Tennis / Wimbledon '94: Game struck by grievous bodily arm: Guy Hodgson sees two young finalists serve up a vision of the sport's future

Click to follow
The Independent Online
WE SAW the future of tennis yesterday and, guess what, it is 6ft 4in tall and fires down a serve in a way that would get grudging respect from the creator of thunderbolts.

Those people tempted to leave Centre Court in pursuit of a rally would have taken a glimpse of the junior boy's final on Court One and turned round immediately as Pete Sampras versus Goran Ivanisevic offered a greater variety of shot. The serve is king today and tomorrow does not hold up much hope of an abdication.

The colossus firing the ball down from a frightening height was a 17-year-old Australian called Mark Philippoussis whose height is backed up by a build that suggests his Greek ancestry comes from loftier origins than his Melbourne taxi-driver father is letting on to. At 17 his weight approaches 14st, which suggests he is going to be a significant figure when he finally stops growing.

The leviathan from Down Under, who conquered Britain's Jamie Delgado in the semi-finals, did not join former alumni such as Bjorn Borg, Pat Cash and Stefan Edberg as winner of the junior event but he mapped out the kind of tennis we will see in a year or so: crash embellished with bang and topped with a touch of wallop. Subtlety, to put it mildly, did not get much of a look-in during 2hr 9min of serve and little or no return.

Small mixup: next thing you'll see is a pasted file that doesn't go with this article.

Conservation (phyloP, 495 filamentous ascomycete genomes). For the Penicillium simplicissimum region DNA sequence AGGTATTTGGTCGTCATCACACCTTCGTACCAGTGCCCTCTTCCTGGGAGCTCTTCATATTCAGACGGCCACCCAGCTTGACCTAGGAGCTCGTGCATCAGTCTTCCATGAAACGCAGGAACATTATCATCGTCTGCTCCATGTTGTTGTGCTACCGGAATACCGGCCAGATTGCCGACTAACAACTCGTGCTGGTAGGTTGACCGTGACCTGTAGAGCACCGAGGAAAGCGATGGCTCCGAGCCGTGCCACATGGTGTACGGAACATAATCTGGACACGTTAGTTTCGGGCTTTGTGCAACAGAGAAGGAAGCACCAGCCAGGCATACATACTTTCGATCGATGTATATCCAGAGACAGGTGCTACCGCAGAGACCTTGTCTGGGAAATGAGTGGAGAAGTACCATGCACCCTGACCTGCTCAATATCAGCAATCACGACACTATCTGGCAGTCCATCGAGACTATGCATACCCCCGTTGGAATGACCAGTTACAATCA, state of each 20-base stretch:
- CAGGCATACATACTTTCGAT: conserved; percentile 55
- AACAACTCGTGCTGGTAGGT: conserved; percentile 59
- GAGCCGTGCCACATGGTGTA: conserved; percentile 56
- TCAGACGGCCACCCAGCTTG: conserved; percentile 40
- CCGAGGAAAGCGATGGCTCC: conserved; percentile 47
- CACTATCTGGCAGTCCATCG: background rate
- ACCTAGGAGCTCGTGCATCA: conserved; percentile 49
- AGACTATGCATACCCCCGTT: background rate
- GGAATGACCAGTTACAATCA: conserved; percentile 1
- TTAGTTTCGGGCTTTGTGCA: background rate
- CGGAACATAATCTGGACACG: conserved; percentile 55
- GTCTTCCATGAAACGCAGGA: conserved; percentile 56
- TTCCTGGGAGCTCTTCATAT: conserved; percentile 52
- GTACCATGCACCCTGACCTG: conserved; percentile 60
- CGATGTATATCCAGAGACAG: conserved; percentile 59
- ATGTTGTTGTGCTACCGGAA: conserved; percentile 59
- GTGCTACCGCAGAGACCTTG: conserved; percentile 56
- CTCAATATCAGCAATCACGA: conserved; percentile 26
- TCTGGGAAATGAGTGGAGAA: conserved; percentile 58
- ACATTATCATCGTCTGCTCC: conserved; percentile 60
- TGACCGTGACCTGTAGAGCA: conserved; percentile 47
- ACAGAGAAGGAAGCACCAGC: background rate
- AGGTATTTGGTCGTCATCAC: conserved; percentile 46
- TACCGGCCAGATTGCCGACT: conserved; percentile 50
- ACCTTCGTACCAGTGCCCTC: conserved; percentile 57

Philippoussis lost the final 7-6, 3-6, 6-4 to Scott Humphreys of the United States, yet the tell-tale signs were on his shirt that he is the more likely long-term winner. Humphreys, from the nation that has made sponsorship a near art form, had a pristine clean, advert-free top while his opponent's sleeves were adorned by endorsements. The corporate arm wrapped round the corporal force.

Two years ago Ivanisevic fired down more than 100 aces at a tournament in Stuttgart, and then warned that the future would be even more a case of grievous bodily arm. 'The top players now can't control wide-body rackets,' he said, 'but there are kids who have grown up with them. Some of them serve faster than me.' Yesterday we may have seen the first shifts in power.

Humphreys, who will give headline writers a field day in the

future as he lives in Alamo, California, won yesterday because Philippoussis could not harness the strength in his frame to consistently get his first serve in. Only half his initial shots found the target and it was with the remainder that the American profited.

He took the first set tie-break 7-5 by virtue of the one point gained against the serve but did not break Philippoussis over a game until the last of the match. In between it appeared that the Australian would prevail - indeed most of the final match statistics were in his favour. He broke Humphreys in the second game of the second set and seemed impregnable with the ball in his hand. But with the pressure of having to serve to save the match he crumpled.

The last game summed up the match: one ace and two double faults, the second on match point. The serve had decided it again.